Project Management

Conference Presentations

Extreme Programming and CMM

This presentation explains the Capability Maturity Model and Extreme Programming, compares the two, and shows how they can be compatible.

Mark Paulk, Software Engineering Institute
Is That Your Final Answer? Auditing Your Measurement Program

More and more organizations are committed to establishing an effective measurement program. Big or small, measurement takes time and resources. The overriding key to measurement program success is accuracy. Organizations with established metrics programs typically institutionalize an audit activity to maximize their investment. Explore the current approaches being used to audit measurement activity. Learn why auditing is so important, and what and when to audit within your organization.

David Herron, The David Consulting Group
System Test Measurement-What, When, How?

Elaine Soat presents an easy set of measurements to use during system testing (QA test cycle). Examine measurements taken from defect tracking and application coverage to projected testing hours versus actual testig hours. Learn how such process and measurement information is evaluated and used for proposed process improvements. Gain the ability to do comparison reporting to measure successes of process improvement within your QA test cycle.

Elain Soat, CarteGraph Systems
The Need for Speed: Filling the Empty Chair

The paper provides an analysis of challenges that engineering and human resources managers face when attempting to recruit new staff. Successful staffing of a software engineering organization in an intensely competitive market is described in terms of the key elements of the staffing process and proven strategies that help to stay ahead of the competition.

Anntoinette Gurvin, General Dynamics Information Systems
Software Requirements: When They Think They Know What I Want… and They Don't

Pat Medvick presents tales of successful and unsuccessful attempts at gathering requirements from scientists-highlighting the inherent problems and possible solutions. Learn how to gather requirements from multi-site domain experts. Discover ways to develop a flexible software design that permits requirements gathering throughout software development.

Pat Medvick, Pacific Northwest National Laboratory
Successful Project Management in the Face of Shifting People and Teams

The best project managers know to superbly manage the subtleties of risks, employee turnover, personality clashes, shifting priorities, and other unexpected events. And they know how to motivate even mediocre employees to produce exceptional results. The biggest challenge is facing the fact that no project proceeds predictably and according to plan. Learn practical day-to-day techniques you can use to achieve extraordinary project success in spite of seemingly insurmountable setbacks.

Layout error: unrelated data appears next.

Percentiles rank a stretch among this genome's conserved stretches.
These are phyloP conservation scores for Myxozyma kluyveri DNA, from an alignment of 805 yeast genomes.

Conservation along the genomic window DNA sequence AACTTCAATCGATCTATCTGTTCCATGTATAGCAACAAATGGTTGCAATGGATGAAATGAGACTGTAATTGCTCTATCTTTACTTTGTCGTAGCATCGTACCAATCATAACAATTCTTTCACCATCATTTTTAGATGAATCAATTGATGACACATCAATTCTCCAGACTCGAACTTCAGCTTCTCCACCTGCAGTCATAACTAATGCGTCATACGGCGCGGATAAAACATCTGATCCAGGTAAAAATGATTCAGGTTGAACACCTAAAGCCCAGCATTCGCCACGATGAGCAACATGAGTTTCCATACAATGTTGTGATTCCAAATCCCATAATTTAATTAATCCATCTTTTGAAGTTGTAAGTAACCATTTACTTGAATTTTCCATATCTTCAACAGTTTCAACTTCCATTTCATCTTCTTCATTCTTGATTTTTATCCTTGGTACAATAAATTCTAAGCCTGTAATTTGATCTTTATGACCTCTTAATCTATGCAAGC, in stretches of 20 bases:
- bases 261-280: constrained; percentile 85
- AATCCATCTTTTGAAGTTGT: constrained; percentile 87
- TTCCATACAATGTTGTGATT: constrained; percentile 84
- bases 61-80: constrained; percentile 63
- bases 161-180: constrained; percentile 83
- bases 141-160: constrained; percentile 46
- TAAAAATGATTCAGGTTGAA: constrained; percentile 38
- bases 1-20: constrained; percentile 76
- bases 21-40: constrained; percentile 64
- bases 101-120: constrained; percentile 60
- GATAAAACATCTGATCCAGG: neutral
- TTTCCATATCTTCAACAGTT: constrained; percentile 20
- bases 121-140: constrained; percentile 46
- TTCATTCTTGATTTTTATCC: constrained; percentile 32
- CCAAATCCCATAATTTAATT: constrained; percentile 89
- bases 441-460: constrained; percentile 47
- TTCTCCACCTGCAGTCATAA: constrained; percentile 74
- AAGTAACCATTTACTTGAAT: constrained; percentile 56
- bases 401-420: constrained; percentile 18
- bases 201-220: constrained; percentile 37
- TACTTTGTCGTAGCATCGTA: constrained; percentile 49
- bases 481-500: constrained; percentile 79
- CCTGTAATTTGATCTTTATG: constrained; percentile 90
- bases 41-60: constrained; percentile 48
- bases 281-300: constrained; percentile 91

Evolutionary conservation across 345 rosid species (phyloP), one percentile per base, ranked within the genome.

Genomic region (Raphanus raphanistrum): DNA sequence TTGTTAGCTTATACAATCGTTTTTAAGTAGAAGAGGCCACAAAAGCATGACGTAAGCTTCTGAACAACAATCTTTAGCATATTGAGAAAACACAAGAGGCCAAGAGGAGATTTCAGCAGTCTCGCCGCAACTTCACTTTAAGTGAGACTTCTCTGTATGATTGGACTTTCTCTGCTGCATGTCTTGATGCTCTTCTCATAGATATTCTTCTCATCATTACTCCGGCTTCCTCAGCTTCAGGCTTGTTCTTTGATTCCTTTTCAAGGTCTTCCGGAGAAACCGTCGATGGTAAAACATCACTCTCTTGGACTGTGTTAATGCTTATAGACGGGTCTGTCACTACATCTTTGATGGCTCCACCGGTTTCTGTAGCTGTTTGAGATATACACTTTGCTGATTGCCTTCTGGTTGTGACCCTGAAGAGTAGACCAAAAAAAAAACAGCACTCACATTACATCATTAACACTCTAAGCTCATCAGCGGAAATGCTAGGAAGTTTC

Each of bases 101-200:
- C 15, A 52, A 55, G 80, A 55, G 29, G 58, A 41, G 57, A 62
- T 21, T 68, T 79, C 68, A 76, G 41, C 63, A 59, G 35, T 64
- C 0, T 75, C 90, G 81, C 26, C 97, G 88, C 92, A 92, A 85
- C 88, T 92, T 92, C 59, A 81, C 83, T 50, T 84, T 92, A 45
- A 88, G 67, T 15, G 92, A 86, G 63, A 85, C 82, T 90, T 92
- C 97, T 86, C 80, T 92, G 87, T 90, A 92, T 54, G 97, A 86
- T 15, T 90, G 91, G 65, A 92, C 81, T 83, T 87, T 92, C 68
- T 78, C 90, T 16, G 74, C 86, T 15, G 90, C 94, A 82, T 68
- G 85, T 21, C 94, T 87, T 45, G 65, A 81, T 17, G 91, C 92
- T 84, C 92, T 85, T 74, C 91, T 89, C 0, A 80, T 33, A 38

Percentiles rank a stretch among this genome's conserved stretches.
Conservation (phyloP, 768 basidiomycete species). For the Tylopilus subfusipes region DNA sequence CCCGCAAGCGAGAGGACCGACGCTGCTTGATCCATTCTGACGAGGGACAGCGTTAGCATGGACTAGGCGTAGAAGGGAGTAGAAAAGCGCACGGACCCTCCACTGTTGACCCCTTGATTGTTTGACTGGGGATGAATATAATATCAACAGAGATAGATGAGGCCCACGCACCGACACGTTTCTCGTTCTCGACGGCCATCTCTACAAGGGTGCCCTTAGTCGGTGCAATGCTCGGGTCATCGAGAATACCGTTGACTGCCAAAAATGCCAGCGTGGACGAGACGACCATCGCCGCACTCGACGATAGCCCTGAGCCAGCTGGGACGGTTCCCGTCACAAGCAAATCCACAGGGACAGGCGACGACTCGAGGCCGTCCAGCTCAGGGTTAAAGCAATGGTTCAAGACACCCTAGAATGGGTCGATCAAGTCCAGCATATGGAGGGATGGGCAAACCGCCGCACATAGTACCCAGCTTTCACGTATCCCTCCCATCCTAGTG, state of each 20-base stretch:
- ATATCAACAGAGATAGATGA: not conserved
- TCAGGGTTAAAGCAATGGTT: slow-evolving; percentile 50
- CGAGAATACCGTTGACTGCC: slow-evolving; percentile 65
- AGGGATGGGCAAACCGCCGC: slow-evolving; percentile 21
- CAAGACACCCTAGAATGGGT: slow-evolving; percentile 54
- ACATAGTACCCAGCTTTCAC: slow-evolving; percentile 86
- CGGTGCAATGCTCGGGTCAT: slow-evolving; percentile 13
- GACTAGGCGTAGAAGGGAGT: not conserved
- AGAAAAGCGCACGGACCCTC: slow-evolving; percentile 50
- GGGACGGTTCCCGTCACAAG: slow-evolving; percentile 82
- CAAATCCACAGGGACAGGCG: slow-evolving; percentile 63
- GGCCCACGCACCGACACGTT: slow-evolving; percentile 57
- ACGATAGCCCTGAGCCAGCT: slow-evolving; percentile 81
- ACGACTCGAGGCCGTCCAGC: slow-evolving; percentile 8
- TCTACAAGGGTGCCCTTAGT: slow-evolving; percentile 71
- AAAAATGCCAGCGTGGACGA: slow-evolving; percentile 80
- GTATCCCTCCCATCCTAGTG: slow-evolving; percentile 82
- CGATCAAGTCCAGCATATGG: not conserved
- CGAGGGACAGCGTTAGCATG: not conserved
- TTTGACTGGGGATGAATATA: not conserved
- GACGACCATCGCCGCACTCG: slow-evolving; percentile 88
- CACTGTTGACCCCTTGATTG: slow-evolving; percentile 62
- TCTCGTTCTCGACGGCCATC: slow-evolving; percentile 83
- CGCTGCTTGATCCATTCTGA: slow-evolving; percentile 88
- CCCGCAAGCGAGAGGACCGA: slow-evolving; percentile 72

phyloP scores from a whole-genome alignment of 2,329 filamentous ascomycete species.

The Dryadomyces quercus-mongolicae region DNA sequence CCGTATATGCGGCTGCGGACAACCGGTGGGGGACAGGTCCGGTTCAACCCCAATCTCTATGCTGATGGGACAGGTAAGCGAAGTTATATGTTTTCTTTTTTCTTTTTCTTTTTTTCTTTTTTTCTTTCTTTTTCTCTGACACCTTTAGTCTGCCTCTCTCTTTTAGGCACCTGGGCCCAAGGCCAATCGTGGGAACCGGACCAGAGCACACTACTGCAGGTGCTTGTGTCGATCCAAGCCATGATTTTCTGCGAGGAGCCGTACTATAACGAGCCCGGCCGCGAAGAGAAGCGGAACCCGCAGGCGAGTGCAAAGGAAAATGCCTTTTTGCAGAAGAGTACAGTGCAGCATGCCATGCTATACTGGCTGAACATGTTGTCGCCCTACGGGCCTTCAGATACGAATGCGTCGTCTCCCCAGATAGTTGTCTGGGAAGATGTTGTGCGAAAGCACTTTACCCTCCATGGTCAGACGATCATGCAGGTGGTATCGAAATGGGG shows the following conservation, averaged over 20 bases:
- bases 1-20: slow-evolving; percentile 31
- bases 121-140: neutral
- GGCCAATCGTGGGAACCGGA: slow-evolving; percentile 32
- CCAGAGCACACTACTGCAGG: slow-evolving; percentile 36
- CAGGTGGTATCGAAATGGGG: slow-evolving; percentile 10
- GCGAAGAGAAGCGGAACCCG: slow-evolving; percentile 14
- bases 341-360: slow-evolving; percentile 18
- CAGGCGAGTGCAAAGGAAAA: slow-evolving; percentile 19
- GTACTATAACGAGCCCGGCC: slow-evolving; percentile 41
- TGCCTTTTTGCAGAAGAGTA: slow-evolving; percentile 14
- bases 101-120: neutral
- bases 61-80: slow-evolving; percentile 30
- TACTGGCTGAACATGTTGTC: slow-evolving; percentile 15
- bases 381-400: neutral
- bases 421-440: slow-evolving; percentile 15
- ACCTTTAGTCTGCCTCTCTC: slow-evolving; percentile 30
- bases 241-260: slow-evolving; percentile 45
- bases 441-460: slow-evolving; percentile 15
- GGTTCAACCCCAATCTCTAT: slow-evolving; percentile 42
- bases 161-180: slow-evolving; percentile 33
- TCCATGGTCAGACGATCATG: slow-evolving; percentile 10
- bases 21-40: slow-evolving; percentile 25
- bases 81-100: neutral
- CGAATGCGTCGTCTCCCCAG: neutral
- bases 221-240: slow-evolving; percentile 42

Angela Gilchrist, CyberOptics Corporation
Using Statistics to Evaluate Process Improvement

The techniques associated with Statistical Process Control (SPC) are very useful, but they are not sufficient alone to
provide inferential comparisons. An additional need is the ability to make valid
comparisons.
This paper suggests two additional techniques to help evaluate differences: inference for
difference between two means (using t tests and confidence intervals for the difference
between the means), and inference for two way tables (using chi-square tests). These basic
statistical techniques should be in our analysis toolbox, along with the traditional SPC tools.

Paul Below, EDS
Estimating Software Productivity and Quality on Large Systems

Estimating productivity (e.g., lines of source code developed per hour) and quality (e.g., code defect rates) are difficult on large software projects that involve several companies or sites, emphasize reuse of Commercial-Off-The-Shelf (COTS) components or adaptation of legacy code, and require open architectures. Using actual metrics from such software development projects, this paper illustrates problems encountered and lessons learned when measuring productivity and quality. These include: how to count different types of code; effects of lengthy development times on productivity/quality; variability
between estimates obtained from different models; and tracking and reporting metrics on productivity/quality for projects based on incremental or evolutionary development.

Jack Alanen, California State University
Estimating in the Web World

Discover the techniques used by estimators to overcome the challenges they are confronted with in attempting to estimate totally new development environments in the Web/e-commerce world. Typical challenges include how to scope functionality, assess realistic developer efficiency, and tailor the lifecycle processes. Learn how to use these techniques to estimate new project environments and effectively communicate the results of your analysis. Case studies will be provided to illustrate the techniques and their practical application.

Lawrence Putnam, Jr., QSM, Inc.
Statistical Process Control (SPC) for Software Inspections

Attempts to create user-friendly statistical process control (SPC) charts for software inspections often have
failed. A principle cause of these problems is the failure to recognize the asymmetric distributions of the
critical control variables, and to incorporate this fact into control chart design. This paper provides innovative guidelines for inspections SPC.

Don Porter, Motorola

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